The Circular Economy


The circular economy is a concept that is still largely unknown under this term and as it’s been something I’ve been trying to work within , mainly because I aspire to work under those principles when I own my own company one day, I will help spread it. As such I will explain what it is, why it is needed and how it will be put into practice.

The name people usually know the circular economy under the term coined by Michael Braungart and William McDonough “Cradle to Cradle”. But since 2002 it has developed to become a more holistic economic principle, although still based heavily on their ideas. The big addition the name change gives is a lot more seriousness and an official feel.

Currently, our economy is driven towards production, consumption and waste, a linear economy on a cradle to grave principle. Materials and products are developed for use and disposal, mostly not looking at how they could have another life after their use. Recycling does exist, but more as an afterthought rather than one designed as such. By that I mean that the books made of recycled paper that are so ‘environmentally friendly’ usually are more detrimental to the reader’s health than a new paper copy of the same, because the paper used for it wasn’t made to be used again. There is a lot that recycling can do, and it’s many times better than the alternative, but it’s an end of cycle thinking.

In a circular economy system products are designed to be taken apart for easy reuse, remanufacture or recycling. Recycling in this situation is the last case scenario, as it’s usually associated with downgrading (using a material for a product of lower quality than the one it served before) rather than upgrading. With reuse or remanufacture a technical material/product can be maintained and used for much longer without losing usability.

By ‘technical’ material I mean non-organic, as organic matter has a completely different cycle, because it is used for composting and as well as in anaerobic digestion, taking potential energy out of it before putting it back into the earth as material the biosphere can use.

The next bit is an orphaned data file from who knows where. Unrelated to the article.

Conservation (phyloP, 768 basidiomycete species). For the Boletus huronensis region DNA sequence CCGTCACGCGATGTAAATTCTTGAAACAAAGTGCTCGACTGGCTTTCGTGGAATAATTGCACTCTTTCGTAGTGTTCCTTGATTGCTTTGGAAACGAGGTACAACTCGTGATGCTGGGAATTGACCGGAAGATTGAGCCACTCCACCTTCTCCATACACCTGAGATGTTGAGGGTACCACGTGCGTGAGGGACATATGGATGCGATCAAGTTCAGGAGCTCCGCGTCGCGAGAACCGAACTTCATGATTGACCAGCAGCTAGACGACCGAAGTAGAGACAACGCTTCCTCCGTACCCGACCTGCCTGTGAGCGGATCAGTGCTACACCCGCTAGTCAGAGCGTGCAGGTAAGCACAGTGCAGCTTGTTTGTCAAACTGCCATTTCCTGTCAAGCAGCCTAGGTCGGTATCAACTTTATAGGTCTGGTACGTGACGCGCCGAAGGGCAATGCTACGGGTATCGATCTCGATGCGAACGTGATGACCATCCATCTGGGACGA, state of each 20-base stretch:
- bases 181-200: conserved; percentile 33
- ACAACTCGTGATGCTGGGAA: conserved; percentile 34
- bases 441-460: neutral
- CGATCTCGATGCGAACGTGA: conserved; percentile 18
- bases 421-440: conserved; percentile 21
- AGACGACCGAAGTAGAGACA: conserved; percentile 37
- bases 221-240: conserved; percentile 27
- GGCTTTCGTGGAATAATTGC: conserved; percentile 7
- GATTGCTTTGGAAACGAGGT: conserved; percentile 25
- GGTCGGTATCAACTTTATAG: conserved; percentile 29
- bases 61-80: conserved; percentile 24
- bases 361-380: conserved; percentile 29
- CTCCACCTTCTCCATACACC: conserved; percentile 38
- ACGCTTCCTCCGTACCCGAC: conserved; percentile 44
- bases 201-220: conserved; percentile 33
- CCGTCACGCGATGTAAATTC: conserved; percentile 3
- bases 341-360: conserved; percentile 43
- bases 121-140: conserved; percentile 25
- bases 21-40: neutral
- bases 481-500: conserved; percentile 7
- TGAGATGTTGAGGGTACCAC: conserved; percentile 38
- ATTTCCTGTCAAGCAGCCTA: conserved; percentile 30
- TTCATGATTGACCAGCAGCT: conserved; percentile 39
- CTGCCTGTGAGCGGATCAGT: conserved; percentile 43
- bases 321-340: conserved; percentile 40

Keeping these cycles separate after the point of consumption is important in order to imagine that all the waste that you currently recycle would be ‘tarnished’ if compost was added to it, not being fit for recycling anymore. The same goes for any compost with plastic in it. They are simply incompatible as one is nutrients and the other materials.


The way that I personally understood the importance of the circular economy best is through rare earths. Rare earth elements are also called Lanthanides, which are those 15 elements that appear in that first line under the periodic table with a connected back up to the table. The ones you always ignored in high school chemistry. They are also extremely widely used nowadays, as all of you with a smartphone or a laptop use services they provide every day.

Rare earths are also at over 90% in China, meaning they dominate all those markets, but instead of getting into markets, they are also rare (as indicated by their names). When an iPhone reaches the end of its use nowadays it’s thrown away, sometimes through the retailer, sometimes not, but many times these rare earths end up in landfill or in an e-waste dump anyway. Seen as they are rare and we need them, and unlike oil we can actually use them more than once, why are we throwing them away? I like my laptop, and I know it will die and I’ll have to buy another, but if those metals run out it will be difficult to continue producing laptops without them (they are that good).